The Washington rental agreements are legal contracts that are created between a landlord and a tenant. These documents include the terms and conditions associated with the use of the property, including the amount of the rent. All agreements must comply with Washington’s landlord-tenant law.
Washington Rental Agreement Types
Washington Required Lease Disclosures
- Landlord’s Name & Address (required for all) – In order to send or receive legal notices and other communications pertaining to the rental property, all Washington landlords are required to provide their contact information in the leasing agreement.
- Fire Safety and Protection Notice (required for all) – Washington landlords are required to provide a written disclosure or checklist detailing emergency evacuation routes and the property’s fire safety system, as well as whether or not the rental unit is equipped with operational smoke detectors, fire sprinklers, and alarms to limit liability from personal damages resulting from a fire.
- Mold Disclosure (required for all) – To inform about the dangers of indoor mold, Washington landlords are required to provide a lease disclosure or notice in a conspicuous location, outlining risks and precautions.
- Move-In Checklist (required for some) – Landlords in Washington must provide a written move-in checklist that takes inventory of the dwelling unit in order to collect a security deposit so that an itemized list of damages can be used to retain a portion of the security deposit at move-out.
- Security Deposit Holdings Disclosure (required for some) – Washington landlords are required to provide holding information to the tenant as a form of receipt when retaining a security deposit so that the deposit can be verified to be handled legally and appropriately upon termination of the lease.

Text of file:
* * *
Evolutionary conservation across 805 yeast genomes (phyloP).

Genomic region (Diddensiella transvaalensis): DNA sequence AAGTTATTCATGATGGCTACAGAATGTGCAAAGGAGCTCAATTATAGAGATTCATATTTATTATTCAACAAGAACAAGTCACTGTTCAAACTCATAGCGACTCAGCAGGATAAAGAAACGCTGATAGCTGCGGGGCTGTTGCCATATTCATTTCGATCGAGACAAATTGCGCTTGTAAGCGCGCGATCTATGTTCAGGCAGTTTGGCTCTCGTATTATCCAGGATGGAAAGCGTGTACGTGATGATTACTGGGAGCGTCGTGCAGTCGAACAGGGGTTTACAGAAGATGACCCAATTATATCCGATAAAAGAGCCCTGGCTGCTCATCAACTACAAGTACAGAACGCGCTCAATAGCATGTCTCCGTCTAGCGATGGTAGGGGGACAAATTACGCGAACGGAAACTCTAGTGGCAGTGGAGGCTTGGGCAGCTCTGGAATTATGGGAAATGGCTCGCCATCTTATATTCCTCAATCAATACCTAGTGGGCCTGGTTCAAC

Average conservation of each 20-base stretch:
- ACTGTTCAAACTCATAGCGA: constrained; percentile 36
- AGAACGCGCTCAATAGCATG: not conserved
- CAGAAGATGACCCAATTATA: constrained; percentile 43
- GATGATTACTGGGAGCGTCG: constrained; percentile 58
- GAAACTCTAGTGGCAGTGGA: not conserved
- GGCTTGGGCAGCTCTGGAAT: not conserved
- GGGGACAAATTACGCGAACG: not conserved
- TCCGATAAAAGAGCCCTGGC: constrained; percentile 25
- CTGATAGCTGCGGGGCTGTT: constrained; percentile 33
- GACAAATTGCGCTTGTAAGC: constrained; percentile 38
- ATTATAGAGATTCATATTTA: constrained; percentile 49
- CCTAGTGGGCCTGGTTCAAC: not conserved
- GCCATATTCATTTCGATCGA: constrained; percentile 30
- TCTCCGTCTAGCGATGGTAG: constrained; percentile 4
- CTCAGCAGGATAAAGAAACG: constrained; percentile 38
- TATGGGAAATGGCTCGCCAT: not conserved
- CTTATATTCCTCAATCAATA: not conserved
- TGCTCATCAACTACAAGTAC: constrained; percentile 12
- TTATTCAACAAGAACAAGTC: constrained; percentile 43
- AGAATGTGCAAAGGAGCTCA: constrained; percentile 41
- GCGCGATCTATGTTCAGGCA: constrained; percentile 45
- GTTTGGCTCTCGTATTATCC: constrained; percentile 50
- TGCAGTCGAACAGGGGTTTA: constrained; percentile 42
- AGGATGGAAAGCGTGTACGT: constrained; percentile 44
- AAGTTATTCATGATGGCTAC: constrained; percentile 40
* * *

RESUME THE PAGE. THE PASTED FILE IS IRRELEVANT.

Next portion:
- Lead Based Paint Disclosure (required for some) – Every Washington lease agreement is required to include a lead based paint disclosure (to protect a landlord’s liability from damages) alongside an EPA-approved pamphlet and information about any existing hazards that exist in a pre-1978 building to help keep tenants safe.
To learn more about required disclosures in Washington, click here.
Washington Landlord Tenant Laws
- Warranty of Habitability – In Washington, a lawful landlord must provide their tenants with adequate locks, plumbing, in-unit heating, a smoke detector, and more. Should they be needed, that landlord must also perform repairs within 10 days (except for water or electricity repairs, which must occur within 24 hours). If these requirements are not met, a Washington tenant may perform a repair and deduct or withhold rent altogether.
- Evictions – A Washington landlord may lawfully evict a tenant for failing to pay rent (3-day notice), violating a lease term (10-day notice), or committing a crime (3-day notice). In most cases, an eviction in this state can be wrapped up in around two weeks.
- Security Deposits – Currently, Washington lacks a standard limit for security deposit values. Even so, all security deposits must be returned to their owner within 14 days of that tenant’s lease ending.
- Lease Termination – To break off a month-to-month lease, a Washington tenant must provide at least 20 days of notice. Meanwhile, a Washington tenant can also prematurely terminate a fixed-term lease by providing proof of one of the following exceptions: active military duty, landlord harassment, unit uninhabitability, or domestic violence.
- Rent Increases & Fees – A Washington landlord may charge as much as they want for rent, regardless of reason. Any rent increases must come with a 30 day notice, though. Also, most operational fees are permitted in Washington without limits. That being said, bounced check fees are still capped at $40.
- Landlord Entry – To enter an occupied unit, a Washington landlord must state their purpose while providing notice at least 2 days in advance. These requirements do not apply when entering to inform a tenant of an impending emergency.
- Settling Legal Disputes – Washington landlord and tenants may settle disputes through the state’s small claims court. This venue may be used for this purpose if their case is valued at greater than $250, but less than $5,000. This upper limit may also be higher in some counties.
To learn more about landlord tenant laws in Washington, click here.